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Yearbook of the United Nations 2009

image of Yearbook of the United Nations 2009
With its comprehensive coverage of political and security matters, human rights issues, economic and social questions, legal issues, and institutional, administrative and budgetary matters, the Yearbook of the United Nations stands as the most authoritative reference work on the activities and concerns of the Organization. Fully indexed, the Yearbook includes the texts of all major General Assembly, Security Council and Economic and Social Council resolutions and decisions, putting all of these in a narrative context of United Nations consideration, decision and action. In 2009, the Secretary-General called for the United Nations to become the hub of the new multilateralism. This latest volume of the Yearbook, the sixty-third, highlights the response of the Organization to the spreading economic crisis, ongoing food insecurity, and the influenza A(H1N1) pandemic, along with the looming climate crisis, against a broad spectrum of security, development, humanitarian and human rights challenges.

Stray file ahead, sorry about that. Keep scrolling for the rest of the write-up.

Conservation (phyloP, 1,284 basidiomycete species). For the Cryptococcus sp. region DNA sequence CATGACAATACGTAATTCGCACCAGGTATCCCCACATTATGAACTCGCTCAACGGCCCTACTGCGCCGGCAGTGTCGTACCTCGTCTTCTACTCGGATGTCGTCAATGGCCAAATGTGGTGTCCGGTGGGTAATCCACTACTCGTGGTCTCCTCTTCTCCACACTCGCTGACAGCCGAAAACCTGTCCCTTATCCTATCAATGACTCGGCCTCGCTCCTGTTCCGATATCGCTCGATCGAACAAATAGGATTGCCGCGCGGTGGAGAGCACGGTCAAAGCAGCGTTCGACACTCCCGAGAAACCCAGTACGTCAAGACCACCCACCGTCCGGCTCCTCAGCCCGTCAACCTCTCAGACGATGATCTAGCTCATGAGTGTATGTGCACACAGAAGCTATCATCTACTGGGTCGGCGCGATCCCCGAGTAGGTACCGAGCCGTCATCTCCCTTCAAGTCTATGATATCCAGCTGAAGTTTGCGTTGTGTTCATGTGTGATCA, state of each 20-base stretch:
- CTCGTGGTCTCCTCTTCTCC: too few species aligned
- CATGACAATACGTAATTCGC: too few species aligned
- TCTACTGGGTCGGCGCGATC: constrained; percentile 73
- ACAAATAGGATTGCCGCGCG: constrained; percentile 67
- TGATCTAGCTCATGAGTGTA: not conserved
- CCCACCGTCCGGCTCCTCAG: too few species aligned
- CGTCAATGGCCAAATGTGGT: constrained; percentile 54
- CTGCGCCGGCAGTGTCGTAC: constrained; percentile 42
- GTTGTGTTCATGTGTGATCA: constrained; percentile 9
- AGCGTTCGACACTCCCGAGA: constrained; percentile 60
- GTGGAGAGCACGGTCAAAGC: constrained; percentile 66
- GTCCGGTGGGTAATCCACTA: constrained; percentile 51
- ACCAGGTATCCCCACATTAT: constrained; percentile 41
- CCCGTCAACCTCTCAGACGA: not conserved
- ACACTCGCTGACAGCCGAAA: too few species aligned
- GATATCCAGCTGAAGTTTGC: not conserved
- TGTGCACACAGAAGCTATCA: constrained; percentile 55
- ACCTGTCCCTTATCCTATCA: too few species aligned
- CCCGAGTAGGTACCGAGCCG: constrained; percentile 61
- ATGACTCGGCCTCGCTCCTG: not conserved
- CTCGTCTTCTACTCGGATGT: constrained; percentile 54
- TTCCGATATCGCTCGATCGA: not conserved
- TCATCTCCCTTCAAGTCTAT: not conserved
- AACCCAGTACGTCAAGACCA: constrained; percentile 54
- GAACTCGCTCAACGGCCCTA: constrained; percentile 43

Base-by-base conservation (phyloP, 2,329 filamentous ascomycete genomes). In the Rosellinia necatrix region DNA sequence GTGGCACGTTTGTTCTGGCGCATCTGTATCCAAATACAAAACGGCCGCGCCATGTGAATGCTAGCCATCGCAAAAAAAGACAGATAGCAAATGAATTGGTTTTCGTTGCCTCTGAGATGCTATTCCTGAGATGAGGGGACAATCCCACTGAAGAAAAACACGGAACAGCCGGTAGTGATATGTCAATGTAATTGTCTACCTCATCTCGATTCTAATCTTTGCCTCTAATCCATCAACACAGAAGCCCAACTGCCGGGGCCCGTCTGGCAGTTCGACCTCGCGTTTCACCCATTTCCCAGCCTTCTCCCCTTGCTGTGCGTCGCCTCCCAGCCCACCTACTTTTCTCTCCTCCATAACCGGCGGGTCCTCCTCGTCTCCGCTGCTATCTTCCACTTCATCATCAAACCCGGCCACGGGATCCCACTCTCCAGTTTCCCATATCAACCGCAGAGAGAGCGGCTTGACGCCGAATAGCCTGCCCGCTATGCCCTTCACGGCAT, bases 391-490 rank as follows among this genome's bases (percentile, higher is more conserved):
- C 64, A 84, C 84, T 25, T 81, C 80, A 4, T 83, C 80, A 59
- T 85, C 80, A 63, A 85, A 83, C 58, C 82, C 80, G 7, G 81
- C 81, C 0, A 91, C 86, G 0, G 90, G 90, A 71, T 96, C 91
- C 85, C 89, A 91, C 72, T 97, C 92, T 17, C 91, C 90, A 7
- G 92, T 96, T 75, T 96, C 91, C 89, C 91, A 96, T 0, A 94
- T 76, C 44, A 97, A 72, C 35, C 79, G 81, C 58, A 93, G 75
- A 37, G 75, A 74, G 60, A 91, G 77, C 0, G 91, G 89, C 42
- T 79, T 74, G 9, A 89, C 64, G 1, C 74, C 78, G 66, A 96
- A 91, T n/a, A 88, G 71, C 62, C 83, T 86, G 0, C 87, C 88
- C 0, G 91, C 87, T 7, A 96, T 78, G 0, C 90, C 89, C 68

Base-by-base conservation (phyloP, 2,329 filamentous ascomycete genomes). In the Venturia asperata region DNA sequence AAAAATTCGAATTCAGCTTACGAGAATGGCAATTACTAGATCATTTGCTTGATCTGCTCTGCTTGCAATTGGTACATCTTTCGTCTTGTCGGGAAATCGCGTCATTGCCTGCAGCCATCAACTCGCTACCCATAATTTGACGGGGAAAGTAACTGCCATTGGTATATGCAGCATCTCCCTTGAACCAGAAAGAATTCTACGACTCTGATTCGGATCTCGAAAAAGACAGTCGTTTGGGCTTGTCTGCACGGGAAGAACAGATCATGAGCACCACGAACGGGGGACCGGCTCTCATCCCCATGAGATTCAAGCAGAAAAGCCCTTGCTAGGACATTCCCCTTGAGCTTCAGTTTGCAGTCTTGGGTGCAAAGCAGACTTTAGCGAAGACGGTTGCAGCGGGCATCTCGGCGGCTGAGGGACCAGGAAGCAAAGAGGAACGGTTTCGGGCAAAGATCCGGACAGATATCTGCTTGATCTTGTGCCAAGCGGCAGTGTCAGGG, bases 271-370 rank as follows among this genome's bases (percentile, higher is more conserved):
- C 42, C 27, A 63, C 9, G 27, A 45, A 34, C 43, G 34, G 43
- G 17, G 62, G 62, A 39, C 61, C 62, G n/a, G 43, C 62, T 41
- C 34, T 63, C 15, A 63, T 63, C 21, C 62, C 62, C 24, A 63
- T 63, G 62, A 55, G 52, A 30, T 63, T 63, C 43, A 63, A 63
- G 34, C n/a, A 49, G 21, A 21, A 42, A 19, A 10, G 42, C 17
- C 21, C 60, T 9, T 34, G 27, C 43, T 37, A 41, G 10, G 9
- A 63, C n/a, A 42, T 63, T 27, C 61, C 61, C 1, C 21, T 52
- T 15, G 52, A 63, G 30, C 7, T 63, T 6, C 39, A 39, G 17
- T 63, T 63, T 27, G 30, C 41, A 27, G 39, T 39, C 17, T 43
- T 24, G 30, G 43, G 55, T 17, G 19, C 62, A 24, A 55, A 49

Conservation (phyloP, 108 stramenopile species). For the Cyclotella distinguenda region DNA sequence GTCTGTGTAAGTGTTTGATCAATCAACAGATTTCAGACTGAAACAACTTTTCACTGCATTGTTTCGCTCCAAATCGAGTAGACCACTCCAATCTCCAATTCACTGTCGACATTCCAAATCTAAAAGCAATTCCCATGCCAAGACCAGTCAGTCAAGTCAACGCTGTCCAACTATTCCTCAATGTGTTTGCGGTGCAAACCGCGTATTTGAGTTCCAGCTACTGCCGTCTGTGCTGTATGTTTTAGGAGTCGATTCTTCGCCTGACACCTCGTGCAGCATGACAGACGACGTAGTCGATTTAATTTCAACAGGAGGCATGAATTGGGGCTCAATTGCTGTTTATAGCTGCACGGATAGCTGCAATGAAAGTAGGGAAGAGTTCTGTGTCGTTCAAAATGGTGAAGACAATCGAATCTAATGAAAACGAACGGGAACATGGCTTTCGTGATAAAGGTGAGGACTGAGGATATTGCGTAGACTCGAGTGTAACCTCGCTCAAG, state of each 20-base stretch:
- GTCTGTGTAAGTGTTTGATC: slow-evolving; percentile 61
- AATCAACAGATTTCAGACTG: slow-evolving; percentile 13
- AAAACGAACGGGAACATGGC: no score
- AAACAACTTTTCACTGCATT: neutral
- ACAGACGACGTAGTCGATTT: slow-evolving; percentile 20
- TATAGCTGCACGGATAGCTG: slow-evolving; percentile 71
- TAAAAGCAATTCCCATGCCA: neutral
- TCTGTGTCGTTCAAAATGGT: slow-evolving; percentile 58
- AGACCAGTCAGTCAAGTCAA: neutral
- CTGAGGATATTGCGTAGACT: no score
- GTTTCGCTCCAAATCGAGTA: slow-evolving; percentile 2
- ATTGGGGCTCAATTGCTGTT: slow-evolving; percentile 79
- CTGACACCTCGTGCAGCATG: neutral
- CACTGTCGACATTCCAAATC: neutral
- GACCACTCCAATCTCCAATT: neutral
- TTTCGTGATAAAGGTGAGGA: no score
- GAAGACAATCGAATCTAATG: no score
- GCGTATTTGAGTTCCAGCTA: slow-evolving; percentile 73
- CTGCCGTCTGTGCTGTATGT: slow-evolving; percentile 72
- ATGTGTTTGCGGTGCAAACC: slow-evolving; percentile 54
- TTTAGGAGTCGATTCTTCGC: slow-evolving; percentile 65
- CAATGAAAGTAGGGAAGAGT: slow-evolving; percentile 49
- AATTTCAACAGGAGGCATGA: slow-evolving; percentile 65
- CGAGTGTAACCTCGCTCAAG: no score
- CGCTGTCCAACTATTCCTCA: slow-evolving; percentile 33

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United Nations financing and programming

During 2009, the financial situation of the United Nations was generally mixed, showing some improvement in the last quarter. By year’s end, aggregate assessments had decreased to $9 billion, compared with $10.1 billion in 2008. Total unpaid assessments were lower, with $335 million for the regular budget and $1.9 billion for peacekeeping operations, down from $417 million and $2.9 billion in 2008. Cash balances were higher for all categories, except peacekeeping, with $520 million available for the regular budget, while debt owed to Member States was $775 million. The number of Member States paying their regular budget assessments in full dropped to 136.

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